Stipulations of fact are extremely important in Tax Court cases, and should not be taken lightly in preparing for trial. You should obviously be sure that you’ve stipulated absolutely everything that you need to (if you are submitting fully stipulated), but you also should consider objections and, even then, what your objections have the effect of doing. In this order, with very sophisticated parties (including the newly nominated Commissioner’s firm) it is informative how the taxpayer phrased some of the objections: not that the exhibits were admissible, but only that they could not be cited to as evidence of “truth of the matter asserted.” That is a nuance that often goes missed (but was stressed by the federal district judge that taught my evidence class): the reason you introduce the evidence is critical to whether (and to what extent) it is admissible.

Going Through the Motions: Langdon & Fuller v. C.I.R. (Dkt. No. 22414-15) and York v. C.I.R. (Dkt. No. 2122-17)

Another set of nearly identical orders provide a quick lesson for tax practitioner. As a change to the usual guidance the Tax Court provides to pro se taxpayers, the orders actually give a lesson to IRS counsel. And that lesson is that when you want the court to “do something,” you generally ask through a motion.

Here, a joint status report was given to the court that likely reflected both parties’ near imminent settlement. All that is left is to draft and file a decision document, so the IRS asks for more time to do so in the joint status report. Pretty uncontroversial… but denied, because the request for additional time was not made in a motion.

I tell my students that there aren’t usually “magic words” you need to know when asking the Tax Court to do something: students pull templates off of the internet with archaic “Here comes taxpayer John Smith by his representative Caleb Smith” and worry that if they omit that line the court won’t have any clue what to do with their document. At the same time, though there aren’t magic words, I tell my students to look to the US Tax Court rules to see what, if anything, the Court would want covered in the motion. As an unfortunate example we’ve had to deal with, there are specific things the Court wants in a motion to withdraw (see Rule 24(c)). A quick search of orders citing to that rule shows order after order denying the motion for failure to address something mentioned in the rule. Where there is a specific rule on point, use it as your lodestar.

These orders, denying a request for more time because it was not made in the form of a motion, may seem formulaic (and thus give rise to a “magic word” worry), but Judge Gustafson does a good job of explaining why it isn’t just insistence on form. For one, it makes the job of the judge easier to ask via motion. By using a motion, you also indicate to the court whether the opposing side has an objection (or is aware of the request at all). But perhaps most importantly, by asking the court to do something via motion you ensure that your request is actually seen and heard… With roughly 22,000 cases pending at the end of October, 2017, one can only imagine the amount of paper that accumulates on any given judge’s desk. As Judge Gustafson seems to hint, judges are people too, and if you want to make sure a request isn’t overlooked, you have to give it the bold heading of a request: in other words, a motion.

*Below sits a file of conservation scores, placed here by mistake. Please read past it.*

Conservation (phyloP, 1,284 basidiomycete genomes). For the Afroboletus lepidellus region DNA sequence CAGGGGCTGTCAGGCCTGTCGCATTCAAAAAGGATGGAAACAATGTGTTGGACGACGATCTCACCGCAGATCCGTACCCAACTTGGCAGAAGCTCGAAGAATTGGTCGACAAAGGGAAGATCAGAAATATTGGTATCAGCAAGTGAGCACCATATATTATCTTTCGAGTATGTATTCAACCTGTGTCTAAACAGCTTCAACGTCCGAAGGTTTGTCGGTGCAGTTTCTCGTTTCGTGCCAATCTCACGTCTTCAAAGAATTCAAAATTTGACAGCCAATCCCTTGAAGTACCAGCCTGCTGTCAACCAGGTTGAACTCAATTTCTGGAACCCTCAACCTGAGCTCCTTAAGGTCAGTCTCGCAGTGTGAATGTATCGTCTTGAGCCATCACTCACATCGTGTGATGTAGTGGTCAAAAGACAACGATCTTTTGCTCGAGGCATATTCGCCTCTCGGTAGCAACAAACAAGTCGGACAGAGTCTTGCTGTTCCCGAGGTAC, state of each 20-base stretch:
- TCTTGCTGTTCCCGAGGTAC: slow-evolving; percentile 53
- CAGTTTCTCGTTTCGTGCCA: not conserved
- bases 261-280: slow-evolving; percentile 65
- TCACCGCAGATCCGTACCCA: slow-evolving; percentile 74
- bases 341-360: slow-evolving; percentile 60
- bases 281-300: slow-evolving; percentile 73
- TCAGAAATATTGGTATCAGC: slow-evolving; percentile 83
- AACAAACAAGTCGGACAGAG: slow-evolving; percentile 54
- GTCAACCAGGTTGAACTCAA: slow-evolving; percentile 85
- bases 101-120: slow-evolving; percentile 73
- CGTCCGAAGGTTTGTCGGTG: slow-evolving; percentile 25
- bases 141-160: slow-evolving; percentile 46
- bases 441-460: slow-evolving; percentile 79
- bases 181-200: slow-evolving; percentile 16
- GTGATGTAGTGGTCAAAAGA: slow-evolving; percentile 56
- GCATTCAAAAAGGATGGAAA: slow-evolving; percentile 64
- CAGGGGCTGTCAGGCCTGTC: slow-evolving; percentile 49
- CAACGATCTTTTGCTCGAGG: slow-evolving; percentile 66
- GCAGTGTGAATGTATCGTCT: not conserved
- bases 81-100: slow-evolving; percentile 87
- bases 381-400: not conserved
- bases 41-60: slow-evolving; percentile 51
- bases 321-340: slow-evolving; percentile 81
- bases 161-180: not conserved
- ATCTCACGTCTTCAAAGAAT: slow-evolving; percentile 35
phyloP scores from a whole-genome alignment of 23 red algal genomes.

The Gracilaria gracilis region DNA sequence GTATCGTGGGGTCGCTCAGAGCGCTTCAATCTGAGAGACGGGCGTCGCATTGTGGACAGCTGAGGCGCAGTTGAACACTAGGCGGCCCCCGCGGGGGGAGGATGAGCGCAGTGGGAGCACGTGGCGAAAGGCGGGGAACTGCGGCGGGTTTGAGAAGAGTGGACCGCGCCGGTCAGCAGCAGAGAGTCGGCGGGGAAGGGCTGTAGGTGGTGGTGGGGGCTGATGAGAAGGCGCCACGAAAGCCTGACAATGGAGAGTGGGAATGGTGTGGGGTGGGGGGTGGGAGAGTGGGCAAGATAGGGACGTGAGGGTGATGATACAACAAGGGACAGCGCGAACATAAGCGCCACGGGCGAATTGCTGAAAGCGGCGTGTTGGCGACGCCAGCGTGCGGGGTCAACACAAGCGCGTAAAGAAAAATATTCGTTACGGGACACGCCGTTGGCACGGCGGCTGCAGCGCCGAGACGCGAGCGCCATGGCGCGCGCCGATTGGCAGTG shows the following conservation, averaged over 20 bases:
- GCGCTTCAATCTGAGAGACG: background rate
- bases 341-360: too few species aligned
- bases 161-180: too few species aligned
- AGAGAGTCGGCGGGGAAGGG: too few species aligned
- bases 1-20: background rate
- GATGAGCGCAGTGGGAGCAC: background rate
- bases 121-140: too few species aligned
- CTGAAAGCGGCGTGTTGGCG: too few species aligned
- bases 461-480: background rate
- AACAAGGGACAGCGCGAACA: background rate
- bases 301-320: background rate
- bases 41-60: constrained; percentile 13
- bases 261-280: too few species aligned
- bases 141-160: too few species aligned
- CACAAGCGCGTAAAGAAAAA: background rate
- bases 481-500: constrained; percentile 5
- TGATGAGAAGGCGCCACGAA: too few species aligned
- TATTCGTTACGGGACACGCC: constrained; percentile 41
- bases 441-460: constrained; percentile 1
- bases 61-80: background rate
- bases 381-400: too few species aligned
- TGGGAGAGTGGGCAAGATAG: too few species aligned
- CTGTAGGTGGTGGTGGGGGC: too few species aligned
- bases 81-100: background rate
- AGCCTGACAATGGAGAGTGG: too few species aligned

Comments

  1. Norman Diamond says:

    “I believe there may be a future, litigable question as to when the IRS can bypass the supervisory approval issue by relying on computers instead of humans for the determination, but when fraud is alleged (as it was in this case) it is pretty clear that approval will be needed.”

    It should never be allowed to rely on computers. TIGTA reported numerous instances of IRS employees being arrested for illicit accesses to IRS databases.

    I think only one IRS employee was arrested in my cases but the problems never end. An IRS database showed an IRS employee that I declared large foreign tax credits which have no basis, when I actually declared $0.00 of foreign tax credits. IRS databases showed that I filed returns which later were no longer on file, but later IRS databases did not show the filing and subsequent unfiling, but later IRS databases showed them again, but later IRS databases didn’t show them again. IRS databases showed that my wife filed returns but later IRS databases showed that she didn’t.

    Things get more complicated in courts where the IRS doesn’t represent itself. The DOJ doesn’t represent the IRS, the DOJ represents the DOJ. The DOJ’s records conflict with the IRS’s records too.

    When fraud is alleged, and the IRS threatens criminal prosecution, the person should be given legal representation. A lawyer would have known to summon a witness from Ameritrade who would testify that my declarations of withholdings were correct. A lawyer also could have told me to sign the preprinted jurat no matter how false I know it to be (e.g. knowing that an attached W-2 is not true and correct, believing that an estimate of interest income is not likely correct, believing that an estimate of another country’s tax is not likely correct, etc.). My honesty was illegal but I think the reason for alleging fraud was the embezzlement of withholding and the coverup of embezzlement. My cases would have been over in weeks instead of still ongoing after decades.

    The only thing less reliable than an IRS employee is an IRS database.